When SunPower spun off its solar panel manufacturing efforts into new company Maxeon Solar Technologies in Aug. 2020, the plan was for SunPower to continue manufacturing its own P-Series of solar modules for the U.S. market out of the Oregon plant it had bought from SolarWorld. Five months later, SunPower ceased production in Oregon. Maxeon has now announced that it will sell the Performance line of shingled solar panels into the United States, first through a Mexican manufacturing plant and then potentially through a new U.S. facility.
Solar panel assembly at Maxeon’s facility in Mexico
The two-phase expansion of Maxeon’s production capacity should bring up to 3.6 GW of new module assembly to North America. The expansion is contingent upon Maxeon obtaining the finances to purchase equipment, after which initial U.S. sales are expected to start in the first quarter of 2022.
“We are excited to announce this initiative to expand our presence in the U.S. market. By leveraging existing supply chain assets in North America, we can offer Maxeon’s industry-leading shingled module technology to the rapidly growing U.S. market,” said Jeff Waters, CEO of Maxeon Solar Technologies. “Maxeon already has a strong presence in the U.S. rooftop distributed generation (DG) market through our supply of interdigitated back contact (IBC) panels to SunPower Corporation. We expect to expand the scope of this partnership by also supplying Performance panels to SunPower for use in its DG business, broadening their offering to capture more of the available market. We intend to also complement and expand our U.S. presence with direct sales into the large and rapidly growing large-scale segment, which is not addressed by our current SunPower partnership.”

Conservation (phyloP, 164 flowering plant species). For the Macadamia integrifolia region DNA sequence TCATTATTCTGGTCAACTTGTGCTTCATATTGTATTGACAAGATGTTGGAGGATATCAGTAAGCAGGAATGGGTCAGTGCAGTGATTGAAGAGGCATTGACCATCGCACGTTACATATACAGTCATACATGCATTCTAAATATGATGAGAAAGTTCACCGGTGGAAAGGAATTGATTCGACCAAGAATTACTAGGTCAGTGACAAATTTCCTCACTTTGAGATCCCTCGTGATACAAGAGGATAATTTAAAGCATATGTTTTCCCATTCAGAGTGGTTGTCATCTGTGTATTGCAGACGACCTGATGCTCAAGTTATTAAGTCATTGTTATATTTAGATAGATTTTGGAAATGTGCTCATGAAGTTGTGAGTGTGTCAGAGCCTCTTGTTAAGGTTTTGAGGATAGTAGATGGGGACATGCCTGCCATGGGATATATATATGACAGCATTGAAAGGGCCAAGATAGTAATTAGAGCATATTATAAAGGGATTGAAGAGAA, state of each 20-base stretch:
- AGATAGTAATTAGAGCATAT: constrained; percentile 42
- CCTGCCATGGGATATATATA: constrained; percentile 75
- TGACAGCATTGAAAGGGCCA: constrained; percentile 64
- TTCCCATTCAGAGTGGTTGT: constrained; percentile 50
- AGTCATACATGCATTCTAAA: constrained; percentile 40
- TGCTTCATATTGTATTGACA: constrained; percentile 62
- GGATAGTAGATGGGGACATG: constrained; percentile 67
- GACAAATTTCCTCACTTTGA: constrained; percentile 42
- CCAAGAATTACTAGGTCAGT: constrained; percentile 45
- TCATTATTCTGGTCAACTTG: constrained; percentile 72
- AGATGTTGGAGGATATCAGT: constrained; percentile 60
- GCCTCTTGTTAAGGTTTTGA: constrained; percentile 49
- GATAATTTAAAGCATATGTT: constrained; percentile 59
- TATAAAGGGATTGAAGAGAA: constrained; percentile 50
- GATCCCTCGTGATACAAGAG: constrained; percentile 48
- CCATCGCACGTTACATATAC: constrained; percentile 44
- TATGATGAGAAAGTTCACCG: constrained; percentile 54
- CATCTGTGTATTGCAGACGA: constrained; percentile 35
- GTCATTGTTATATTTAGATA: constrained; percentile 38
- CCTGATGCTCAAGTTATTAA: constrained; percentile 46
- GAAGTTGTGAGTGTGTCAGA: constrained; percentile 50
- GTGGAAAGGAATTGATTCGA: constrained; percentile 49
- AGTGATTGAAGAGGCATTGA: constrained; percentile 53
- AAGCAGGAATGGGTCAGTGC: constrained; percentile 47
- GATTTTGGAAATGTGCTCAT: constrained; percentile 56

In phase one of production expansion, Maxeon plans to use existing facilities to quickly ramp 1.8 GW of new capacity. Large-format G12 mono-PERC solar cells will be manufactured in Maxeon’s manufacturing site in Malaysia, and module assembly is planned to be performed at Maxeon’s current facility in Mexicali, Mexico.
Maxeon will also begin a search for an optimal site for module assembly within the United States, with a capacity of up to 1.8 GW. If successful, this second phase is expected to begin operation in 2023.
“By using existing manufacturing facilities for phase one, we can leverage our current plant footprint and our experienced, highly trained work force to quickly ramp volume of our advanced Performance line solar panels for sale into the U.S. market. Greater volume in Malaysia and Mexico will also enhance overhead utilization, helping to drive down cost for our industry-leading IBC products,” Waters said. “Our Mexicali factory offers a particularly efficient outbound logistics profile for customers in the Southwest U.S. region. This and later planned expansion of our Performance line module assembly capacity in the U.S. will bring our supply chain even closer to our customers.”
The new capacity will be used to manufacture Maxeon’s latest shingled bifacial panel technology, with rated power of up to 650 W per panel and efficiency of over 21%. While Maxeon’s primary target market for the new capacity will be utility-scale power plants and large commercial and industrial systems, the company also plans to produce panels suitable for DG applications in the residential and light commercial segments.
“Maxeon has now announced that it will sell the Performance line of shingled solar panels into the United States, first through a Mexican manufacturing plant and then potentially through a new U.S. facility.”
If Biden’s tax plan keeps the revocation of the often called “inverse tax”, there might not be a plant in Mexico, no more write offs for foreign taxes, might as well stay ‘home’ and build manufacturing and jobs here in the U.S..